For any company, small or large, marketing is one of the key factors as to whether a business will be successful or fail. Marketing is the process of creating strategies that promote the business’s products or services, and the key features and benefits it provides its customers with. This ultimately generates sales by satisfying the needs and wants of the target audience. As marketing is a large component of the success of any entity, there are many elements to a successful campaign.
There are several different ways to develop a demand for your business and attract customers to your offerings. Marketing efforts such as promotion, advertising, public relations, and digital marketing are all part of any good marketing strategy. Ultimately, with so many responsibilities within the marketing field, it is a good idea to employ a marketing manager to help your company navigate through this. There is an endless amount of work to be done on any marketing campaign, so businesses need to hire a highly experienced marketing specialist to oversee the smooth running of the marketing plan. Hiring a marketing specialist will be a good investment for the long term. Better yet, having a team of passionate, creative and experienced marketing professionals will ensure that the company has every chance of succeeding.
What does a Marketing Manager do?
Essentially, the marketing manager plays a fundamental role in driving business growth. Predominantly, the job’s roles and responsibilities involve promoting a brand, business product, or service. They are in charge of making sure the company is communicating the right messages so that they can attract prospective customers or retain existing ones. These marketing managers generally plan and oversee a broad range of activities. This could include anything from brand launches, to email campaigns, events, digital strategies, or social media. Understandably, a marketing manager at a smaller company has different responsibilities to those at a larger scale organisation. For example, at a small company, the manager usually takes a ‘do it all’ approach. This approach is unlike that of a large-scale organisation, which often has a director leading teams of digital strategists, content creators, social media specialists and campaign managers.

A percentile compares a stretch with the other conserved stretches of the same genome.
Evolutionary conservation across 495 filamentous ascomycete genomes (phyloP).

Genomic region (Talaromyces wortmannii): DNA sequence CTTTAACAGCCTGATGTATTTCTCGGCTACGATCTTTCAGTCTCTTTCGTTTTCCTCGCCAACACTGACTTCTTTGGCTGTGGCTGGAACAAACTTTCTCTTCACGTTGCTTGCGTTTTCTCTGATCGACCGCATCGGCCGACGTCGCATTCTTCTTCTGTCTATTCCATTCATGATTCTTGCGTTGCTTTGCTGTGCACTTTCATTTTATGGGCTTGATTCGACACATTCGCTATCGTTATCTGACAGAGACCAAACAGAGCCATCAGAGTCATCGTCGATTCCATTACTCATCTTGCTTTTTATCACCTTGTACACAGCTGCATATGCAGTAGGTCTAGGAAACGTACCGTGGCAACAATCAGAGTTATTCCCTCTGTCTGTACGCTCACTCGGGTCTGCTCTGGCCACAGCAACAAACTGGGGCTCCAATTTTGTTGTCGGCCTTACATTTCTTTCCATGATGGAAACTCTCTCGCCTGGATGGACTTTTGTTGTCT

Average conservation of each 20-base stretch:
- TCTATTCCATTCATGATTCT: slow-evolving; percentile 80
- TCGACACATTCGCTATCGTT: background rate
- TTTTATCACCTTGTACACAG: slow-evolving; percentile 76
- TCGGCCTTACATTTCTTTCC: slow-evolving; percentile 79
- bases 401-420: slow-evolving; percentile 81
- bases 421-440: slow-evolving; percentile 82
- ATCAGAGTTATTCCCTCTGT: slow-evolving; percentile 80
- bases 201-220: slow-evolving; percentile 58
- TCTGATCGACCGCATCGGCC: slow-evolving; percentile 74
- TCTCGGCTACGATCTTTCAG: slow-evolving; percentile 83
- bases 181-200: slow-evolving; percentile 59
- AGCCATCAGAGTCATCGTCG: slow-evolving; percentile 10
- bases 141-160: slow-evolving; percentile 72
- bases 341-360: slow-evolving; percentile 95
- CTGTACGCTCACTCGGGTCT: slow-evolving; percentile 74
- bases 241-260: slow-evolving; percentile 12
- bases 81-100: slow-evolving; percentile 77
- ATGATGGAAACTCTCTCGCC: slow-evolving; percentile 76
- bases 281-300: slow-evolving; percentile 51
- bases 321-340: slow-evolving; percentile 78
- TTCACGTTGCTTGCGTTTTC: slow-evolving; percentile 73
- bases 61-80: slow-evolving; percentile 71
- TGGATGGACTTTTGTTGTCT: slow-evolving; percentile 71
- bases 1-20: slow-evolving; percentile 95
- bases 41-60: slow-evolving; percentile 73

No matter the size or type of organisation, marketing directors, or marketing managers, need to know how to build campaigns that generate sales. These employees must also be able to collaborate with other departments within the company, such as the finance and sales departments. Together, marketing and sales metrics can be analysed. From this, products that are in high demand can be determined, or campaigns that saw excellent engagement can be identified. Furthermore, a clear vision can be formed regarding who makes up a company’s target market. The audience purchasing an industrial air compressor, for example, differs largely from an audience who wants to buy makeup!
Responsibilities of a Marketing Manager